Love.  The kind of move that Paul and I made comes with a significant amount of stress.  We’ve stressed about money, moving logistics, work prospects, housework, driving, all of it.  All the stress could have left us frazzled and angry with each other.  We’ve definitely had our moments.  But now that we’re a good two months out from the big move, I think it’s safe to say that we’re stronger and more confident in our partnership.  We’ve given up tracking our expenses separately and now treat our money as one big (or not-so-big) pot.  That was a huge shift for us and one that I think was the right decision.  We’ve tied our boats together; we’re sharing everything else, so why not share our money?

Sharing my life with Paul has been one of the best things to come out of the mess that the last few years have been for me.  Loving him came so easily to me that I sometimes forget how incredibly lucky we are that we found each other.  Austin was a destination for us for nearly a year before we moved.  I remember asking him, hours after I found out I was losing my job for the second time in 2013, “Can we just move to Austin now?”  Never mind his work, my lease, any of it—in that sad moment, I was ready for a fresh start and I wanted it NOW.  

You Are Here

 It took us much longer to get here.  Having worked toward our Austin move together, it feels like our city now.  It’s a place we get to discover and love together, a place we chose together.  It’s a place that feels like us.

Brief chronology note: I started writing this yesterday (Friday, October 17).  I’m finishing it today, October 18.  I decided to leave the timeline inside this post as though I had published it yesterday.

Sunday, September 14, 2014

Budgeting for Freelancers, Part Two: Our Business Expenses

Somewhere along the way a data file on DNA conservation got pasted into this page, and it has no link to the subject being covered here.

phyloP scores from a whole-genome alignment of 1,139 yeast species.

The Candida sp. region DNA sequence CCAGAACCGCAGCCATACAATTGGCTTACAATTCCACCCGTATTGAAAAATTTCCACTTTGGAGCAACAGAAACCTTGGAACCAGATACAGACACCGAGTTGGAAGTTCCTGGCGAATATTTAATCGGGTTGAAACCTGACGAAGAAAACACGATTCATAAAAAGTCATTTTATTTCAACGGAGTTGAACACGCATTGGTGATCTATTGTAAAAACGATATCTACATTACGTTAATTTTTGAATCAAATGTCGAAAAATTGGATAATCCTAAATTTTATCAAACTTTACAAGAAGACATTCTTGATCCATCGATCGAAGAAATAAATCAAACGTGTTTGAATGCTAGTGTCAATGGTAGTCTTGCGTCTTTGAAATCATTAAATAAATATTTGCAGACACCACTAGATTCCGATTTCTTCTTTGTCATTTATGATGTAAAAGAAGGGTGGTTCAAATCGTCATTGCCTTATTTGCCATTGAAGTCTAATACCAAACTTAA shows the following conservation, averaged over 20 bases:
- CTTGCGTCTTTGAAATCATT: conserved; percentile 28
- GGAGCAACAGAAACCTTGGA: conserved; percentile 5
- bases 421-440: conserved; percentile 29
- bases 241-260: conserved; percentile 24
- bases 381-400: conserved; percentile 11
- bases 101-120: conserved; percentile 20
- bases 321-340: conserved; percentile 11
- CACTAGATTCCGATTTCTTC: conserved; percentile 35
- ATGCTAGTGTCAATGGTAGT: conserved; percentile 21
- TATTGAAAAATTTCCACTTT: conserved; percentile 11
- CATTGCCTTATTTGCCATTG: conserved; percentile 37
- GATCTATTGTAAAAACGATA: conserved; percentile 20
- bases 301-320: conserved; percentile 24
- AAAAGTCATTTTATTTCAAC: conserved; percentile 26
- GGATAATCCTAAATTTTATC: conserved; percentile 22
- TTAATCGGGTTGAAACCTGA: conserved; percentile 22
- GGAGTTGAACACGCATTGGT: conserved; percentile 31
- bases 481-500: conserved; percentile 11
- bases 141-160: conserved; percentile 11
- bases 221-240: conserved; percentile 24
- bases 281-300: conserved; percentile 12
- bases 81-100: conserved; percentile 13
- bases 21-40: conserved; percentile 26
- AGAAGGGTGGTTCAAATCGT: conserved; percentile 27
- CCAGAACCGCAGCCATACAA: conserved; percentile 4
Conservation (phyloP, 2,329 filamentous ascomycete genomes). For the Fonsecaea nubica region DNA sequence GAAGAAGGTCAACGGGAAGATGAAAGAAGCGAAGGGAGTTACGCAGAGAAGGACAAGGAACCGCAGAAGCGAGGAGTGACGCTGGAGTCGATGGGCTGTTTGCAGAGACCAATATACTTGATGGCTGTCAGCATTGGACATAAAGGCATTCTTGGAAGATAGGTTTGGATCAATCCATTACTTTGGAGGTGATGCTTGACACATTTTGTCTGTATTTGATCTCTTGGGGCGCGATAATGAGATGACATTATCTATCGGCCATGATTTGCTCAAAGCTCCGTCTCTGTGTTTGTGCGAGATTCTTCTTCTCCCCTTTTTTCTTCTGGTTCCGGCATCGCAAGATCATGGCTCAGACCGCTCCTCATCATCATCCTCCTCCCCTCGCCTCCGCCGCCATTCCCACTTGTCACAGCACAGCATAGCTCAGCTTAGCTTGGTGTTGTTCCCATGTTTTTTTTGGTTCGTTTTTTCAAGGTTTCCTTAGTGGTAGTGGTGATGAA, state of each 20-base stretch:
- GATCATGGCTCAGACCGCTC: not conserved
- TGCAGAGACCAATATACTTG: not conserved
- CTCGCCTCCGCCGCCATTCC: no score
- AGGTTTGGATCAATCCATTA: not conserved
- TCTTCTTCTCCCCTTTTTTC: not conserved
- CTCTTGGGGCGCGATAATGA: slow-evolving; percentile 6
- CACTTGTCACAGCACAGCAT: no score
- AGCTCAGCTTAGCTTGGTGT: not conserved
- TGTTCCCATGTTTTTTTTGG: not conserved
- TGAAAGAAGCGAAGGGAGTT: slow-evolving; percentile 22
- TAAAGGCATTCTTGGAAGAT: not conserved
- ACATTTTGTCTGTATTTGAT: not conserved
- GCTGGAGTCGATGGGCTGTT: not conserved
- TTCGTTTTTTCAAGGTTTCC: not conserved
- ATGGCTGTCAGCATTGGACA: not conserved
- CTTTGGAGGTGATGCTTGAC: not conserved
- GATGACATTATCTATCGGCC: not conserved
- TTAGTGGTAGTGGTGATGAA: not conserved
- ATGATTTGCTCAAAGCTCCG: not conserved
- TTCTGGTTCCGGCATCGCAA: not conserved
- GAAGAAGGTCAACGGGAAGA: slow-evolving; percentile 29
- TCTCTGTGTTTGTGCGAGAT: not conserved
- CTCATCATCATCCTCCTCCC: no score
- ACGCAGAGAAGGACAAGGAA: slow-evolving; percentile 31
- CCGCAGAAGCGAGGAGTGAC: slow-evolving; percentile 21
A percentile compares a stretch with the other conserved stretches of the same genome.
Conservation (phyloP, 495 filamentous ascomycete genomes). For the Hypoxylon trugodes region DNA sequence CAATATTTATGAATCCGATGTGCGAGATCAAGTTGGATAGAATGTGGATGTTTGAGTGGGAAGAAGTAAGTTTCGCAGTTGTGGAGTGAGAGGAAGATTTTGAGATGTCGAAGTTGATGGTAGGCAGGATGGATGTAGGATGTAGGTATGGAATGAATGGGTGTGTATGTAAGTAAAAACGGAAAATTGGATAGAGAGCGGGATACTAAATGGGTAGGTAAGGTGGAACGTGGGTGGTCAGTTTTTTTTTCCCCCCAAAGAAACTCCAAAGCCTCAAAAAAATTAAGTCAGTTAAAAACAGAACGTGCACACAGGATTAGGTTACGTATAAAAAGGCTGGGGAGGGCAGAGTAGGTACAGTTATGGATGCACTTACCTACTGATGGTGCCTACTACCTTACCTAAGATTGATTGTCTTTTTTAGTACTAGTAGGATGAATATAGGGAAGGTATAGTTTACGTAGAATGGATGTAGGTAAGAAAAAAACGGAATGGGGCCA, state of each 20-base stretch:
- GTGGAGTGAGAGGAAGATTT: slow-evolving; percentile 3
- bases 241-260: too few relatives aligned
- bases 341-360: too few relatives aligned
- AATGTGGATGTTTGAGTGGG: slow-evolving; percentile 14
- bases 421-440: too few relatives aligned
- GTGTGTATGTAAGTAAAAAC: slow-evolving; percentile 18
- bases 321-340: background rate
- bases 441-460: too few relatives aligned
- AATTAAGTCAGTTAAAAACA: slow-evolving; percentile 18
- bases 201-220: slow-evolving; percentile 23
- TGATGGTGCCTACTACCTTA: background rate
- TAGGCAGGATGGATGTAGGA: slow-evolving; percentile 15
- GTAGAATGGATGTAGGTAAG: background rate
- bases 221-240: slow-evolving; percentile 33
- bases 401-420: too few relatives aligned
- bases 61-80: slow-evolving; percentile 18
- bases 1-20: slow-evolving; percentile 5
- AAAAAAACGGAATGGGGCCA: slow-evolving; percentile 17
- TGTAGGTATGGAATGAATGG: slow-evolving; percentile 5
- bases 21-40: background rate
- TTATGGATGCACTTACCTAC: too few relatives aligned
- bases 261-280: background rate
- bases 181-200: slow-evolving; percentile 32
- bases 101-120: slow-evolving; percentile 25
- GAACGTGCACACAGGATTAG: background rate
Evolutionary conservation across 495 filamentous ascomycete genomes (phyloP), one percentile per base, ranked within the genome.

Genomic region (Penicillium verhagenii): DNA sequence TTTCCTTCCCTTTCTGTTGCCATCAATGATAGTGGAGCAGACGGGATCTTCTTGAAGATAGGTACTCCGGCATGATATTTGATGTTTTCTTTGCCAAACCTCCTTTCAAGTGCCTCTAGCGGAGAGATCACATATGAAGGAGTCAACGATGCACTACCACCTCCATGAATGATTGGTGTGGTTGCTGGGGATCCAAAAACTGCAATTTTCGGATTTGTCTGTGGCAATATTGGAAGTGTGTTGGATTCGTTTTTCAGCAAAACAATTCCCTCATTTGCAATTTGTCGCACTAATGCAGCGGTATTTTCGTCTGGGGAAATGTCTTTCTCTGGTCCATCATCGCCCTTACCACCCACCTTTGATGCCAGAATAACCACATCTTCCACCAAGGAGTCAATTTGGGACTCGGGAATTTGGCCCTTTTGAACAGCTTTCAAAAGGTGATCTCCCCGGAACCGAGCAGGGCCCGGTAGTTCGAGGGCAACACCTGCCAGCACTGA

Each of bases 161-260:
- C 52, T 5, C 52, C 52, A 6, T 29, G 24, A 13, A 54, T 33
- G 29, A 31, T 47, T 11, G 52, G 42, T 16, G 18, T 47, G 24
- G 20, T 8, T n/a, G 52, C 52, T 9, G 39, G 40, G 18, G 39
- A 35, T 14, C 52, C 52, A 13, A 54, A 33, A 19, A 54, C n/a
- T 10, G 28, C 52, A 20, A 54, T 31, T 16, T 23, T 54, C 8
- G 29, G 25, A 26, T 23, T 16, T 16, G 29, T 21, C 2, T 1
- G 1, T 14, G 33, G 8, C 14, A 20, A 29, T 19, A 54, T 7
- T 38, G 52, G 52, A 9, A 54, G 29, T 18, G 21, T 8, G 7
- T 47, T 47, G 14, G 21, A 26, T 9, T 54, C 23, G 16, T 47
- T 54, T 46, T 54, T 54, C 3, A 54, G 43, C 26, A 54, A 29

Hola, dear readers!  I’m finally returning to my “Budgeting for Freelancers” series.  Today will be Part Two, in which I discuss some of our business expenses.  You can find Part One here.

Paul and I share a financial goal: to sustain our lifestyle through freelance/contract work.  As you might recall, we both work as STEM tutors.  Paul’s been tutoring for a long time; I started in November 2013 and decided to go full time when we moved to Austin.

Being in business for yourself, as yourself, is many things.  It is empowering, challenging, satisfying.  In some ways it is simpler because there’s no hierarchy—it’s just us, doing our thing.  In some ways it is harder because it seems like there is less security, no “guaranteed” steady paycheck.  I put that in quotes because my experience in 2013 has made me roll my eyes at the assumption of a steady paycheck.  It’s steady until you are called into your boss’s office on a Friday afternoon and she tells you that you are being laid off, so sorry, accounting mistake.

2013’s rollercoaster has made me a lot more resilient in the face of freelancing.  No one can “fire” me from freelancing.  I’m always on the market, always open for business.  So it’s up to me to figure out how much I want to work and how to handle the logistics.  It’s a challenge I’ve accepted, sometimes bravely, sometimes fearfully.

There’s no honest way for me to write about budgeting for freelancers without talking about our business expenses.  You gotta spend money to make money.  And spend money we have, in the form of equipment, marketing, and learning.  Let’s talk about that now, shall we?

* Equipment.

Paul and I decided back in the spring that we were both really interested in being able to do on-line tutoring.  To do so, we needed to up our game.  As of this writing, we’ve spent over a thousand dollars on the following:

- a new desktop computer for Paul

- two kick-ass microphones

- two digitizer tablets, which function as virtual whiteboards on which we can work problems, explain concepts visually, etc.

Also under the equipment category is my new-to-me iPhone!  Paul repaired a broken one from his sister, and we activated it at the AT&T store for free.  My phone bill each month is about $52, which is less than I was paying on my old plan with all the pay-per-text communication I was doing with students.

* Marketing.

Entering a new market here in Austin, it’s essential that students know we exist and how to contact us.  Here’s what we’ve been doing to make that happen.

- I bought us some on-line marketing by upgrading my profile placement on  Cost: $179.